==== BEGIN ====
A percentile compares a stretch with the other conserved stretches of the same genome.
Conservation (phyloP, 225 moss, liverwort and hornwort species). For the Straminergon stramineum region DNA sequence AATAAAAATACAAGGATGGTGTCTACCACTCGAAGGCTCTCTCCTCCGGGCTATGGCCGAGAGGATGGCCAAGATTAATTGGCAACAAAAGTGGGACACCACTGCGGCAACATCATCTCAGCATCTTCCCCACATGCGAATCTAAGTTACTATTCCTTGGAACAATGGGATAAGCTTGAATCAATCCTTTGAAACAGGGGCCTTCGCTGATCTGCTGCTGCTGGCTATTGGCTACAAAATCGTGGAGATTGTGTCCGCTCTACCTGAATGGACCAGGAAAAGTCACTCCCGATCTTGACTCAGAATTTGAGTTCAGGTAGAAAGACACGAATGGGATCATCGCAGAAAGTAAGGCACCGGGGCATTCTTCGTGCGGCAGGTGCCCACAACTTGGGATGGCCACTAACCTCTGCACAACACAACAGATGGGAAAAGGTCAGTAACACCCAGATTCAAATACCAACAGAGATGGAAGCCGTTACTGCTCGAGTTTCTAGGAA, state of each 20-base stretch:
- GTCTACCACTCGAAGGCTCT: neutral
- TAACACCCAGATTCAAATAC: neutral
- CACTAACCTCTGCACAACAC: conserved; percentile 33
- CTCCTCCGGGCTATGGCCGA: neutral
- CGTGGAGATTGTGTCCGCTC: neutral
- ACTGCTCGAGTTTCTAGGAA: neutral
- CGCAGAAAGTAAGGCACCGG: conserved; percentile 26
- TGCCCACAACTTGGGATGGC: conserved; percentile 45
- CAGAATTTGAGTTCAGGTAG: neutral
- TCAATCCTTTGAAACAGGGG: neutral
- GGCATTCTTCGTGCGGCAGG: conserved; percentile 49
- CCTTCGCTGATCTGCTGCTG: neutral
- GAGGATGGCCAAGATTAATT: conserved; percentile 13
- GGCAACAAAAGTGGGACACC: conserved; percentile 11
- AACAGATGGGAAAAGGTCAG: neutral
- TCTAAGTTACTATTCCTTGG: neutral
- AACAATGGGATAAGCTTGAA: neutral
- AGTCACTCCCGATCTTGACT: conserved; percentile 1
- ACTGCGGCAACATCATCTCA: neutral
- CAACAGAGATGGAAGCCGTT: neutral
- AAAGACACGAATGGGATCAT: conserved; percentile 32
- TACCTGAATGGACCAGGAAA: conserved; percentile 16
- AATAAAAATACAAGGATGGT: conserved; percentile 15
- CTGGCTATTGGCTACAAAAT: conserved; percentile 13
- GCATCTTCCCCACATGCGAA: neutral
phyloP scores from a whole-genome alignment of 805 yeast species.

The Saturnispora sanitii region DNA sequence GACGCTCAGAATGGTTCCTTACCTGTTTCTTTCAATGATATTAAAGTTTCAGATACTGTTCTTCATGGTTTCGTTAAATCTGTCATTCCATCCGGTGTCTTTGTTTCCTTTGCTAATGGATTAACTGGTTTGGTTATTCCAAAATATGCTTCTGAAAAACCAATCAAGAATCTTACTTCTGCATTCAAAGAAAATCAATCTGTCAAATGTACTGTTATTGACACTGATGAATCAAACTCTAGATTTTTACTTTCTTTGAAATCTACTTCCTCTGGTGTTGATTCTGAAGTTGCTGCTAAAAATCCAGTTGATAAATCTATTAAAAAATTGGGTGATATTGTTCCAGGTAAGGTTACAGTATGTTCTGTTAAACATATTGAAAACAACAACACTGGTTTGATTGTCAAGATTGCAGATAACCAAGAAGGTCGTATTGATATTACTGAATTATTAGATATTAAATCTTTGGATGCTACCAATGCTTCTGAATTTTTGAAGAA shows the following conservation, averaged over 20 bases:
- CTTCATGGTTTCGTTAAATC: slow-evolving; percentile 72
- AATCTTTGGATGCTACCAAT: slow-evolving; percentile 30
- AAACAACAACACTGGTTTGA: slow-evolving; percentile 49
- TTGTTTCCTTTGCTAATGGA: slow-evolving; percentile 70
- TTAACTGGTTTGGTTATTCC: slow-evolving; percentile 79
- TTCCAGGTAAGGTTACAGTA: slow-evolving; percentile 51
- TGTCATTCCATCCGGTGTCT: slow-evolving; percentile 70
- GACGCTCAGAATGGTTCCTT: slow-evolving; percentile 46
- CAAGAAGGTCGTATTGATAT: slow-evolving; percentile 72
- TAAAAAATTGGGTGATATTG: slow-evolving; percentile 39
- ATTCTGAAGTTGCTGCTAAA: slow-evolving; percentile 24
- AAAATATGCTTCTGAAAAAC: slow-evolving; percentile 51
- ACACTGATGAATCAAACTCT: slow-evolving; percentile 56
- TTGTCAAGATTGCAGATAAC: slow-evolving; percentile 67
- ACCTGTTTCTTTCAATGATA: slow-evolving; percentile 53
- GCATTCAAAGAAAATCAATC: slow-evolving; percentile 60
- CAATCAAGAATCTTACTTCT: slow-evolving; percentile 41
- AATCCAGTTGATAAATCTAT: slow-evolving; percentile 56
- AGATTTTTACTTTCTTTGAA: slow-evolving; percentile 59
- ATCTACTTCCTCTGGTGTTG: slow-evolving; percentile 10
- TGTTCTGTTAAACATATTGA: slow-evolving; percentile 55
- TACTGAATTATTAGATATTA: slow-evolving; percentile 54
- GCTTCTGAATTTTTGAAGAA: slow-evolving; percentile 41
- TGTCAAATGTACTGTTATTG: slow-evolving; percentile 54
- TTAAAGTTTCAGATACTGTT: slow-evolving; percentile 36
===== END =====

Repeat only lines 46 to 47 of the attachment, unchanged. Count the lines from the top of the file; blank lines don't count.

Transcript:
- CAATCAAGAATCTTACTTCT: slow-evolving; percentile 41
- AATCCAGTTGATAAATCTAT: slow-evolving; percentile 56